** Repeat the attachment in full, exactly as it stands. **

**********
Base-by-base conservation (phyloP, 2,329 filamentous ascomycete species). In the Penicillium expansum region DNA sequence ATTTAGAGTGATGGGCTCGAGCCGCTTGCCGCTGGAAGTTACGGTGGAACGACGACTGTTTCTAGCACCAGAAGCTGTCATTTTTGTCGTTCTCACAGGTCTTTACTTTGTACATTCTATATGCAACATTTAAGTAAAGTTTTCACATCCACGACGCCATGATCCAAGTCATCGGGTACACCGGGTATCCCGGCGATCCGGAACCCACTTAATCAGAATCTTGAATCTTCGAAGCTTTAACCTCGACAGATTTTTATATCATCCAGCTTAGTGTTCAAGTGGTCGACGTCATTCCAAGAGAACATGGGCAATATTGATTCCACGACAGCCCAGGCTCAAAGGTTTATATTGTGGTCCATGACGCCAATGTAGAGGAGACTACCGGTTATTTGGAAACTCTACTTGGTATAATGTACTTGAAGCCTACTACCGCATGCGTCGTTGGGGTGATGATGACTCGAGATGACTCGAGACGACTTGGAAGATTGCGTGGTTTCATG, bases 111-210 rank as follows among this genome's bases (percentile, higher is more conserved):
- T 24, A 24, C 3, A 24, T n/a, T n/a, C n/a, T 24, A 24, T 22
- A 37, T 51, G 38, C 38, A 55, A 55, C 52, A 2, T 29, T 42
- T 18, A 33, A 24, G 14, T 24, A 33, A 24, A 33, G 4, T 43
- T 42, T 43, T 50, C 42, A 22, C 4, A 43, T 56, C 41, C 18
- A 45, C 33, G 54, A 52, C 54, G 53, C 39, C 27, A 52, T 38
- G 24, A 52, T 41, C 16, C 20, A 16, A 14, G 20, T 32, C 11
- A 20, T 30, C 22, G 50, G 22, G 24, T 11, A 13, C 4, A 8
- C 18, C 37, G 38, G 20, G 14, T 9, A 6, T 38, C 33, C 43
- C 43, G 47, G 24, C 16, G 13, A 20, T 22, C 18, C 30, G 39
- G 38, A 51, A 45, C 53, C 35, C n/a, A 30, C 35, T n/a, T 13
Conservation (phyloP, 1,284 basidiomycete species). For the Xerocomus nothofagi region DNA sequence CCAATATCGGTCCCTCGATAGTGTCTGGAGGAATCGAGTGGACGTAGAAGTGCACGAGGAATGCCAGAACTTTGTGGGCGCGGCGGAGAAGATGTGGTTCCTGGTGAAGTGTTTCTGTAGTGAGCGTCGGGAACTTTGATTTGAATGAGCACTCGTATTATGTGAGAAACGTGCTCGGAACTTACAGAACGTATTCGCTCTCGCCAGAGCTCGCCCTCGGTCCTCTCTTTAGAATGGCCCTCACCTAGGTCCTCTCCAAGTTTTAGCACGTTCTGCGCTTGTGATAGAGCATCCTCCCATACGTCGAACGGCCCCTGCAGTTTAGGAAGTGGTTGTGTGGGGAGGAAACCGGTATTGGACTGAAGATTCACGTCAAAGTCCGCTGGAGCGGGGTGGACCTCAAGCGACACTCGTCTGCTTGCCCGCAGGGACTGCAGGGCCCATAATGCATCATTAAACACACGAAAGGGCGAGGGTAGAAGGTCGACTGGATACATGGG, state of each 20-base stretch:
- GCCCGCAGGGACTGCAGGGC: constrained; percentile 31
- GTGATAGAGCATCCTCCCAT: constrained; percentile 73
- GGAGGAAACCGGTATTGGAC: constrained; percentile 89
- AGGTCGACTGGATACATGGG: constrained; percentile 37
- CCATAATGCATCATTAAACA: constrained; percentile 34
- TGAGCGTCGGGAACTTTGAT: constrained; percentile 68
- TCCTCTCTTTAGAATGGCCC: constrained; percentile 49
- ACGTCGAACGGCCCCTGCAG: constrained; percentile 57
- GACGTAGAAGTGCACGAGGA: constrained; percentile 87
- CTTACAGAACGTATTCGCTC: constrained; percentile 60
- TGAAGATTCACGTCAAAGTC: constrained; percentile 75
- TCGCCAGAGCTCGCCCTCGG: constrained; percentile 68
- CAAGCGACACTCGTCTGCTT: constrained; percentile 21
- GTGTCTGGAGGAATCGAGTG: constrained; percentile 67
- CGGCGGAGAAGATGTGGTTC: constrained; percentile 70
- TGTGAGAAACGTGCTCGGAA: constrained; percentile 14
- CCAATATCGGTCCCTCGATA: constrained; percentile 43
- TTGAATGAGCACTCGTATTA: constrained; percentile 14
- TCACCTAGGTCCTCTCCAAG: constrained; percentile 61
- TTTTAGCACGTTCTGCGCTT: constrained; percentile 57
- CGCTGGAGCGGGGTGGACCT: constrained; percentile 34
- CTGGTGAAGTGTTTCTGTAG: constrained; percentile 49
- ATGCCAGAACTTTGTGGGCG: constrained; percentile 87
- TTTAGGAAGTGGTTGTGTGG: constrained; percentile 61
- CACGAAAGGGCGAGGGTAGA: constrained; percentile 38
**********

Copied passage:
Base-by-base conservation (phyloP, 2,329 filamentous ascomycete species). In the Penicillium expansum region DNA sequence ATTTAGAGTGATGGGCTCGAGCCGCTTGCCGCTGGAAGTTACGGTGGAACGACGACTGTTTCTAGCACCAGAAGCTGTCATTTTTGTCGTTCTCACAGGTCTTTACTTTGTACATTCTATATGCAACATTTAAGTAAAGTTTTCACATCCACGACGCCATGATCCAAGTCATCGGGTACACCGGGTATCCCGGCGATCCGGAACCCACTTAATCAGAATCTTGAATCTTCGAAGCTTTAACCTCGACAGATTTTTATATCATCCAGCTTAGTGTTCAAGTGGTCGACGTCATTCCAAGAGAACATGGGCAATATTGATTCCACGACAGCCCAGGCTCAAAGGTTTATATTGTGGTCCATGACGCCAATGTAGAGGAGACTACCGGTTATTTGGAAACTCTACTTGGTATAATGTACTTGAAGCCTACTACCGCATGCGTCGTTGGGGTGATGATGACTCGAGATGACTCGAGACGACTTGGAAGATTGCGTGGTTTCATG, bases 111-210 rank as follows among this genome's bases (percentile, higher is more conserved):
- T 24, A 24, C 3, A 24, T n/a, T n/a, C n/a, T 24, A 24, T 22
- A 37, T 51, G 38, C 38, A 55, A 55, C 52, A 2, T 29, T 42
- T 18, A 33, A 24, G 14, T 24, A 33, A 24, A 33, G 4, T 43
- T 42, T 43, T 50, C 42, A 22, C 4, A 43, T 56, C 41, C 18
- A 45, C 33, G 54, A 52, C 54, G 53, C 39, C 27, A 52, T 38
- G 24, A 52, T 41, C 16, C 20, A 16, A 14, G 20, T 32, C 11
- A 20, T 30, C 22, G 50, G 22, G 24, T 11, A 13, C 4, A 8
- C 18, C 37, G 38, G 20, G 14, T 9, A 6, T 38, C 33, C 43
- C 43, G 47, G 24, C 16, G 13, A 20, T 22, C 18, C 30, G 39
- G 38, A 51, A 45, C 53, C 35, C n/a, A 30, C 35, T n/a, T 13
Conservation (phyloP, 1,284 basidiomycete species). For the Xerocomus nothofagi region DNA sequence CCAATATCGGTCCCTCGATAGTGTCTGGAGGAATCGAGTGGACGTAGAAGTGCACGAGGAATGCCAGAACTTTGTGGGCGCGGCGGAGAAGATGTGGTTCCTGGTGAAGTGTTTCTGTAGTGAGCGTCGGGAACTTTGATTTGAATGAGCACTCGTATTATGTGAGAAACGTGCTCGGAACTTACAGAACGTATTCGCTCTCGCCAGAGCTCGCCCTCGGTCCTCTCTTTAGAATGGCCCTCACCTAGGTCCTCTCCAAGTTTTAGCACGTTCTGCGCTTGTGATAGAGCATCCTCCCATACGTCGAACGGCCCCTGCAGTTTAGGAAGTGGTTGTGTGGGGAGGAAACCGGTATTGGACTGAAGATTCACGTCAAAGTCCGCTGGAGCGGGGTGGACCTCAAGCGACACTCGTCTGCTTGCCCGCAGGGACTGCAGGGCCCATAATGCATCATTAAACACACGAAAGGGCGAGGGTAGAAGGTCGACTGGATACATGGG, state of each 20-base stretch:
- GCCCGCAGGGACTGCAGGGC: constrained; percentile 31
- GTGATAGAGCATCCTCCCAT: constrained; percentile 73
- GGAGGAAACCGGTATTGGAC: constrained; percentile 89
- AGGTCGACTGGATACATGGG: constrained; percentile 37
- CCATAATGCATCATTAAACA: constrained; percentile 34
- TGAGCGTCGGGAACTTTGAT: constrained; percentile 68
- TCCTCTCTTTAGAATGGCCC: constrained; percentile 49
- ACGTCGAACGGCCCCTGCAG: constrained; percentile 57
- GACGTAGAAGTGCACGAGGA: constrained; percentile 87
- CTTACAGAACGTATTCGCTC: constrained; percentile 60
- TGAAGATTCACGTCAAAGTC: constrained; percentile 75
- TCGCCAGAGCTCGCCCTCGG: constrained; percentile 68
- CAAGCGACACTCGTCTGCTT: constrained; percentile 21
- GTGTCTGGAGGAATCGAGTG: constrained; percentile 67
- CGGCGGAGAAGATGTGGTTC: constrained; percentile 70
- TGTGAGAAACGTGCTCGGAA: constrained; percentile 14
- CCAATATCGGTCCCTCGATA: constrained; percentile 43
- TTGAATGAGCACTCGTATTA: constrained; percentile 14
- TCACCTAGGTCCTCTCCAAG: constrained; percentile 61
- TTTTAGCACGTTCTGCGCTT: constrained; percentile 57
- CGCTGGAGCGGGGTGGACCT: constrained; percentile 34
- CTGGTGAAGTGTTTCTGTAG: constrained; percentile 49
- ATGCCAGAACTTTGTGGGCG: constrained; percentile 87
- TTTAGGAAGTGGTTGTGTGG: constrained; percentile 61
- CACGAAAGGGCGAGGGTAGA: constrained; percentile 38